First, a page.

THE DEDICATION OF the Dr. Martin Luther King Jr. National Memorial was a beautiful and proud moment for the United States. Now Americans will begin the process of getting to know their newest monument, visiting by day and night, meditating on the words carved in stone.
We hope before that process goes much further, though, a meaningful flaw in the monument will be fixed. As we’ve noted before, one King quotation has been paraphrased to the point of total distortion. A spokesman for the National Park Service told us it has begun a review process to evaluate if the paraphrase is a mistake worth fixing. The service hopes to finish its review by the end of the year.
It shouldn’t be a hard call. Maya Angelou has said the distortion makes the Rev. King sound like “an arrogant twit.” Martin Luther King III recently told CNN that he agrees with Ms. Angelou and that he is under the impression the monument will definitely get recarved to show the whole quote. “It’s going to be corrected,” he told Fredricka Whitfield, adding, “That was not what Dad said.” Mr. King seems to have inside information, or at least his statements make it very difficult for the King Memorial Foundation to leave the monument as it is.
“I was a drum major for justice, peace and righteousness” is chiseled into the memorial’s Stone of Hope, on the Rev. King’s left. What he actually said, in an Atlanta sermon (on humility, as it happens) in 1968: “If you want to say that I was a drum major, say that I was a drum major for justice. Say that I was a drum major for peace. I was a drum major for righteousness.” Those quotes present wildly opposite impressions of the speaker. One tenders inflated claims of importance and achievement. The sermon, by contrast, expressed the humbler hope that others would not see the Rev. King as a drum major — a self-promoter, in other words — but that if they did, at least it would be in the service of the noblest of causes. There’s a reason only one of those speakers sounds like the Rev. King.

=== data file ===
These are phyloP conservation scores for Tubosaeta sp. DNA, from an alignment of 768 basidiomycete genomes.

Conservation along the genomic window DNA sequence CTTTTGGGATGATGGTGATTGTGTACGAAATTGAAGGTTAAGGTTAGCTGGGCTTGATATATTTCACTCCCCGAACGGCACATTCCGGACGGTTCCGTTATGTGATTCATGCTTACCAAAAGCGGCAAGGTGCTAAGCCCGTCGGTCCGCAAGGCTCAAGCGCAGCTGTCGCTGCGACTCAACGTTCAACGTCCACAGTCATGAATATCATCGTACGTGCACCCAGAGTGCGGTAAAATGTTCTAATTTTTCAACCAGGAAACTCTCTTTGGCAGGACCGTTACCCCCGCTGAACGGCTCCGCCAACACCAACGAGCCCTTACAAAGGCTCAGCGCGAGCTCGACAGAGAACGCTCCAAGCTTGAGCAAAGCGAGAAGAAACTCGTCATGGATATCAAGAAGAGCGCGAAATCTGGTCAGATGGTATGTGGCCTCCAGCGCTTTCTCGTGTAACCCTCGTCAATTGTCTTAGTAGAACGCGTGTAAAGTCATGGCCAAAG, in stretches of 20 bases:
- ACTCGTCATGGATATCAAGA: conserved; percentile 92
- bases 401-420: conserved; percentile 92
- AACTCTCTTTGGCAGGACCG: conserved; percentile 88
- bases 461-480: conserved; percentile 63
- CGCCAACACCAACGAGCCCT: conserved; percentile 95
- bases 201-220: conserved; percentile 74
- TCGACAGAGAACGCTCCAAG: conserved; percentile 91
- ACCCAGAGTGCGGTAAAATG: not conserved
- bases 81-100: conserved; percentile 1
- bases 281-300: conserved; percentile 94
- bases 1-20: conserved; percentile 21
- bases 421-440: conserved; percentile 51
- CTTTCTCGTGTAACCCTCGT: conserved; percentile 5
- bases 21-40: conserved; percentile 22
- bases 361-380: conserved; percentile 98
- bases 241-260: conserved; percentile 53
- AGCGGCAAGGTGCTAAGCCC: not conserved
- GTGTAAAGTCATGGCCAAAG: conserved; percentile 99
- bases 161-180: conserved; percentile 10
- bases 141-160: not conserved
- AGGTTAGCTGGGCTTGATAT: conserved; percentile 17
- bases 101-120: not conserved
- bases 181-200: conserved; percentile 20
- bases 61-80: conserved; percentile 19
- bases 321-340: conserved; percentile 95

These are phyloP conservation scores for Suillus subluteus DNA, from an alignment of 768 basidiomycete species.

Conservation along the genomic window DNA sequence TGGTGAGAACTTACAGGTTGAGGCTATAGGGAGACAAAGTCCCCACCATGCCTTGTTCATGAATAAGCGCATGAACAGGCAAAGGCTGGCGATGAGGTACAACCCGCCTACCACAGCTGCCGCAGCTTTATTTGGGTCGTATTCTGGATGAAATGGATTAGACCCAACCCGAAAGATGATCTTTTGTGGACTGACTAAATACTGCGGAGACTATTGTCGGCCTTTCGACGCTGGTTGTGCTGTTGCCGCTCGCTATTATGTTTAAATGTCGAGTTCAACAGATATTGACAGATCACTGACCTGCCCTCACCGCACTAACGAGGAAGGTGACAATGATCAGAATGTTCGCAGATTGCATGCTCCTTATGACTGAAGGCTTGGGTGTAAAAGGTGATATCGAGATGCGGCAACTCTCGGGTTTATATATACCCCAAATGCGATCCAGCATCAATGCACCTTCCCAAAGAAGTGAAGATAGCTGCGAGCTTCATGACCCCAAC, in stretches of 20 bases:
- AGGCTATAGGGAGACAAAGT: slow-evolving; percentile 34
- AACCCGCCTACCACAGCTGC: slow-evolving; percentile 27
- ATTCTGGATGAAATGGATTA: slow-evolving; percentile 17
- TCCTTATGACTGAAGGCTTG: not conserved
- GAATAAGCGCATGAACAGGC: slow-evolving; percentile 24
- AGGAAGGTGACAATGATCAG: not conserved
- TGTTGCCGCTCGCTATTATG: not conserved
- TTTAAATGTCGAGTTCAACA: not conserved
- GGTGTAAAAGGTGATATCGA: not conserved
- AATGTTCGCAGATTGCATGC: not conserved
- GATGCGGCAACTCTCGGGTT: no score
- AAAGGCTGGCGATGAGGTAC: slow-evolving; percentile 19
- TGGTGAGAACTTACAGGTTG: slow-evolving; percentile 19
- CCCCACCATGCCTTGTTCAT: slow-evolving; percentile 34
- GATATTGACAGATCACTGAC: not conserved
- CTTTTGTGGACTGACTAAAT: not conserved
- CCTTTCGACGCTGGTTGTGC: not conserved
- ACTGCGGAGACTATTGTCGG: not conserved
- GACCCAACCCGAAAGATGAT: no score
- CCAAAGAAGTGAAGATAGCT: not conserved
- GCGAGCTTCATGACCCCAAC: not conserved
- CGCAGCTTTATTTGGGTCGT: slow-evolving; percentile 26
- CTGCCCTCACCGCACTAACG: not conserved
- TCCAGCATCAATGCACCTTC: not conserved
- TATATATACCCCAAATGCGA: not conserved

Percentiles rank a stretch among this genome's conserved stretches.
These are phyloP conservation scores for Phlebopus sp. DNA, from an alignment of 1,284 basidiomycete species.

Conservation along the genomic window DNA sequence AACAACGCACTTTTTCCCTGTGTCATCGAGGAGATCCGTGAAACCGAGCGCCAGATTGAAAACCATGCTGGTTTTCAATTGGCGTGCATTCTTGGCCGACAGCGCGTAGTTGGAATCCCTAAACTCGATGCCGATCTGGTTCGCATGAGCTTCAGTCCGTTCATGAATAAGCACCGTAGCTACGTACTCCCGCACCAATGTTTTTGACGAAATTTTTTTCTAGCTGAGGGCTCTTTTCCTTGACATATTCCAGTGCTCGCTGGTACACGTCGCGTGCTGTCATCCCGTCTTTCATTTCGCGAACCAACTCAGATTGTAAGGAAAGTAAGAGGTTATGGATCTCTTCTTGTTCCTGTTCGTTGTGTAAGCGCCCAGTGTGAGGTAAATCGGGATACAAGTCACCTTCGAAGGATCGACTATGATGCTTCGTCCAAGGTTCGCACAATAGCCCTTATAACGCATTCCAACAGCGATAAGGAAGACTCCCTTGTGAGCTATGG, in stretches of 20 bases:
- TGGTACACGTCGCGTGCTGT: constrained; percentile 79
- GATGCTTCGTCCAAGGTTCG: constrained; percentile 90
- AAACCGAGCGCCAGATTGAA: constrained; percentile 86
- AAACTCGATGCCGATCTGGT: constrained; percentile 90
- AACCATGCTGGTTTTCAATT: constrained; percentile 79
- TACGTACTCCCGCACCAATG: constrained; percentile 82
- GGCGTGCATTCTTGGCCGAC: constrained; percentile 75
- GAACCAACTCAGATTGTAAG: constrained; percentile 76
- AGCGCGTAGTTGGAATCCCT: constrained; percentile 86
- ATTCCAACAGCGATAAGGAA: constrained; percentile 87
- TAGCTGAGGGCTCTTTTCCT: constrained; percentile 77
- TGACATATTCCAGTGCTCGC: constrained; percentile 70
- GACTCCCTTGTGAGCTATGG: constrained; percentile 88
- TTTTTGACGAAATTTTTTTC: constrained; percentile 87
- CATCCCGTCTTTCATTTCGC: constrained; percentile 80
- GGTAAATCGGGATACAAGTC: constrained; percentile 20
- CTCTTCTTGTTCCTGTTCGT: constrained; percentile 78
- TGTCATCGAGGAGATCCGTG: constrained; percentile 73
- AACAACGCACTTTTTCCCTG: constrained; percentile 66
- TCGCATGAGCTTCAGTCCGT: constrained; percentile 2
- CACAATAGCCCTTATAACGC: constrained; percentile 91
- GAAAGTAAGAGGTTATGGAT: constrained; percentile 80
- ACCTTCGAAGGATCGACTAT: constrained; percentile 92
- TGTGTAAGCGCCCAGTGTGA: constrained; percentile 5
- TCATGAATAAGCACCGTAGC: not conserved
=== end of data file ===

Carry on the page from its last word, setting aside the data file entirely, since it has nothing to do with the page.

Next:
As of September 2010, the monument plans included the full drum major quote. Ed Jackson Jr., the lead architect of the project, told this newspaper he made “design changes on the spot” to shorten the quote; he appears not to have alerted the three federal agencies that oversee national memorials. It is a relief to see that the second decision to change the inscription is getting longer and more careful consideration than did the first.